The model railway has gone through a few changes. The sand ballast turned out to be a complete disaster. The rigid bogies of both the flat wagon and the loco (test bed) would easily derail at the slightest rail dip. Therefore, the Spring and Summer of 2002 witnessed a one man track surfacing activity which installed both rock dust (a form of crushed stone for patio and sidewalk sub-grade preparation) and 1/4" crushed stone in place of the sand.

The two choices of ballast, rock dust and 1/4" crushed stone, were chosen and installed in different track locations to provide some form of feedback regarding the suitability of each for future model track construction.

The rock dust settled in quickly which reduced the amount of ballast tamping time required to make the track structure stable. However, the rock dust has a tendency to flow away during very heavy rain storms. The 1/4" crushed stone, albeit more time consuming regarding tamping, has clearly performed better than the rock dust with respect to holding the desired shape and place in the track work.

Another change was the replacement of the thin metal rail splice bars (fish plates), used with the Miller rail, with 3/16" thick 304 grade stainless steel splice bars in select sections of curved track. The reason for this modification was due to the kinking of the rail joints as the thin metal splice bars were slowly bending from the thermally driven in rail compressive forces. The heating of the aluminium model rails by the sunlight causes the rail to expand longitudinally and close up the gaps provided at the rail joints for just this reason. However, upon cooling at night, the rail sometimes does not contract back to the original location but instead creeps toward a specific direction. The result is large joint gaps at some locations and no gaps at others. Then when the sunlight returns the tight (no gap situation) rail joints experience high compressive forces that tend to kick the rail outward in the tight curves. Therefore, the model railway joints must not be overly tight so as to allow for the free thermal expansion movement of the rails and the joints bars must be rigid enough to not bend during periods of high compressive rail forces.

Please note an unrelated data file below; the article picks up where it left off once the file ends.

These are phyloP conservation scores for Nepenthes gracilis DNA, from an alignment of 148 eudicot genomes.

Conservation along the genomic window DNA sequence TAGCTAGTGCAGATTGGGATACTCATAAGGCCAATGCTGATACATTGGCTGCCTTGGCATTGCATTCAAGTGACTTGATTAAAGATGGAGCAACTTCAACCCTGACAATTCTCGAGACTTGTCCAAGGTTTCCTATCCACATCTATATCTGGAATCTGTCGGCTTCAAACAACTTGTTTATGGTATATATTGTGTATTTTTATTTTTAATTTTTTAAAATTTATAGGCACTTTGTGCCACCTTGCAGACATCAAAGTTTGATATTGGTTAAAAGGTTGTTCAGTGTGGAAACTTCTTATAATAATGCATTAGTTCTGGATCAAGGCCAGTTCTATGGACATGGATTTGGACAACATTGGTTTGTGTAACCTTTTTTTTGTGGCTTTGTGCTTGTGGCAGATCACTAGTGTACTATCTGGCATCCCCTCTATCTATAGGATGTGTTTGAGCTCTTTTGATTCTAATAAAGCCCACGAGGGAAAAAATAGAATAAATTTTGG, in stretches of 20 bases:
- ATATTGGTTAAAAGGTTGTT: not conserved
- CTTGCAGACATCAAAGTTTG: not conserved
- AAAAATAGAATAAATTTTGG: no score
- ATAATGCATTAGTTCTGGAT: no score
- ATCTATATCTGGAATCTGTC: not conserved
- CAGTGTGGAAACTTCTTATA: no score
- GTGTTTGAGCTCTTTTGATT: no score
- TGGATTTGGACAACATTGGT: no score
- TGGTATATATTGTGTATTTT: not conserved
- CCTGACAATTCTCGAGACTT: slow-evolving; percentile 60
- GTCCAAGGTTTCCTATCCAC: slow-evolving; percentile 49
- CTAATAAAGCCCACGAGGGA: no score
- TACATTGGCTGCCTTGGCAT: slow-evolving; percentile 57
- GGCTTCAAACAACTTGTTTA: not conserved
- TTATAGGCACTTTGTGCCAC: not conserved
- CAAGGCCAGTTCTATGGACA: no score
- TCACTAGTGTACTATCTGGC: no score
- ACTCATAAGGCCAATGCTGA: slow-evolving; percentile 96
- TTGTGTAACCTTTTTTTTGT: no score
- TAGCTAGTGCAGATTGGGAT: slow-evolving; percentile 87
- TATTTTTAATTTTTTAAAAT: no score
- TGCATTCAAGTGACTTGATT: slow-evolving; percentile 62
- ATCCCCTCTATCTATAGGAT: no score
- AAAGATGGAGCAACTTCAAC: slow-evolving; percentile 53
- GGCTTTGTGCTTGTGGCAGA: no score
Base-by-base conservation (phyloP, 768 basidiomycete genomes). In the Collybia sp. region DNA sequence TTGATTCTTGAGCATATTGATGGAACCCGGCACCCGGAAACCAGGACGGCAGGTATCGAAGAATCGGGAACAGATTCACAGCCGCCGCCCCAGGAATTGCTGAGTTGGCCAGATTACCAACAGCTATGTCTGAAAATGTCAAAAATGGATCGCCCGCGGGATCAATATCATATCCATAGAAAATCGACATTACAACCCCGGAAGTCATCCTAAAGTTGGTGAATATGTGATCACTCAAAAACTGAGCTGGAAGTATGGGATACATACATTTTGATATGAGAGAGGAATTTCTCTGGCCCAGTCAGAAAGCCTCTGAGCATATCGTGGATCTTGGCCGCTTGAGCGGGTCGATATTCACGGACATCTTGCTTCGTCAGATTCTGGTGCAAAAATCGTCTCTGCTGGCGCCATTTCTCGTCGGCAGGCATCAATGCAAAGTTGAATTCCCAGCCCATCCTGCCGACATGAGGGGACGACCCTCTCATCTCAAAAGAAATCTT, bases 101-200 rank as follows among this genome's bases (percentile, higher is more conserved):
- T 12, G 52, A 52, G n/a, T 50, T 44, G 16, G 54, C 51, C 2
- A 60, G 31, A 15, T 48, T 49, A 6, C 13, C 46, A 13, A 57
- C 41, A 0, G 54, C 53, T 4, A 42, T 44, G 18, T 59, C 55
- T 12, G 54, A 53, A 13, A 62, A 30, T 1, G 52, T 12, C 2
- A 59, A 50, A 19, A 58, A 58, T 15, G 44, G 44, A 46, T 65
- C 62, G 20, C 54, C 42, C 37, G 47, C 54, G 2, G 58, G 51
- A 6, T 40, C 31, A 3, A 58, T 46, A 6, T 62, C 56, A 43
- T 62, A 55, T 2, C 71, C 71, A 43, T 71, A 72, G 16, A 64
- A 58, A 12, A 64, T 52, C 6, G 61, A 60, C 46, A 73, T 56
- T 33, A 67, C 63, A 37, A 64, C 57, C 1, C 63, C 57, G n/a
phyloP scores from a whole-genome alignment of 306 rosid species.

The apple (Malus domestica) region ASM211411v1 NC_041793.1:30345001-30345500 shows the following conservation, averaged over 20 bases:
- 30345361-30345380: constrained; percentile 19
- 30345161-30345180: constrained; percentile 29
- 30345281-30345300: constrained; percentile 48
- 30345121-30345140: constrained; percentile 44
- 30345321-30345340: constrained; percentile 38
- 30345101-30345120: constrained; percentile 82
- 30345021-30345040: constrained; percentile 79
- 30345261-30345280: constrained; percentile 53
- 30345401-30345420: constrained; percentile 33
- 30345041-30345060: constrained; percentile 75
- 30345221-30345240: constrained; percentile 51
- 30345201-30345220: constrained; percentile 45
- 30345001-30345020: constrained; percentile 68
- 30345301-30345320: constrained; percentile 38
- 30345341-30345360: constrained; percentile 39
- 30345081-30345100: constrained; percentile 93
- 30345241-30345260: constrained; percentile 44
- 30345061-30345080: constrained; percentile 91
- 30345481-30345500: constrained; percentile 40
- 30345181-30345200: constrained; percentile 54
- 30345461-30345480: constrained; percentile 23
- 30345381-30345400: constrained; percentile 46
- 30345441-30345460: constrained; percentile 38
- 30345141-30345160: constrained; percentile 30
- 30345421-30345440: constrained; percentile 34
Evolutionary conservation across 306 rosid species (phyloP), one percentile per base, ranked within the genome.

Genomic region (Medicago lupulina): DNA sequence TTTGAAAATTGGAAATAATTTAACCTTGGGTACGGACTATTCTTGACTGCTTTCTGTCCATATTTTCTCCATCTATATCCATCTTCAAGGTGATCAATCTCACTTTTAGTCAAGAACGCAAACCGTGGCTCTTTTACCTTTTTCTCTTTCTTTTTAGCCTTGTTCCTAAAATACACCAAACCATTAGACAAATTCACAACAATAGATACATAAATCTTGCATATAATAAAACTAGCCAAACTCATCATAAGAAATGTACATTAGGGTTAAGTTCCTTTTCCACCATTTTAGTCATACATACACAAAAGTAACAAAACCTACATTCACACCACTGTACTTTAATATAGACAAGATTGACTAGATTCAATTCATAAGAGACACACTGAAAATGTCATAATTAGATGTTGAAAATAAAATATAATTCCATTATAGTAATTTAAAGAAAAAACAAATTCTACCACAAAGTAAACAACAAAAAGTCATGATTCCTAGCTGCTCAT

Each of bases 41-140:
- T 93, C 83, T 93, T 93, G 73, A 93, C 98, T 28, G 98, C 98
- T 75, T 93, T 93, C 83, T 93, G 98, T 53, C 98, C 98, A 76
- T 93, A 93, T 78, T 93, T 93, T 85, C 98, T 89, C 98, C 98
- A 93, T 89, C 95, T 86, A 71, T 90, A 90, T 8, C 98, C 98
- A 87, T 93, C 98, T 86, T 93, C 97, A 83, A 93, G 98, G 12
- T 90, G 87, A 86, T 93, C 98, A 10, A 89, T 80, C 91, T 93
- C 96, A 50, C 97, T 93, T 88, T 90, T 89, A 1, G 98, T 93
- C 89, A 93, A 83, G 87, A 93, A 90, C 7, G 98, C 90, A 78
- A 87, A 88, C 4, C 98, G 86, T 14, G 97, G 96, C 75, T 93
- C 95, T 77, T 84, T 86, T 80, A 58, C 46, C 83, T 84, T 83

To date the 3/16" 304 joint bars have proven to function well. Loctite was used to secure the fasteners in place as the nuts are not turned down hard onto the socket-head cap screws.

Snow removal is being performed manually. No snow plows have been manufactured and installed onto the test bed. The combination of the aluminium rail and the steep gradients have made winter operations rather interesting. Dry snow is not a problem, wet snow is a show stopper. Beach sand or coal ash, depending which material is not frozen solid that day, is manually applied onto the rails to allow the test bed to pull itself around the loop. After a few go-arounds, the track is sufficiently gritty enough and the test bed and the flat wagon go around the loop without any further attention for hours. The petrol tank capacity usually sets the length of the running time. When the train no longer runs past the house, I simply go out an find the lot and push it back to the storage location.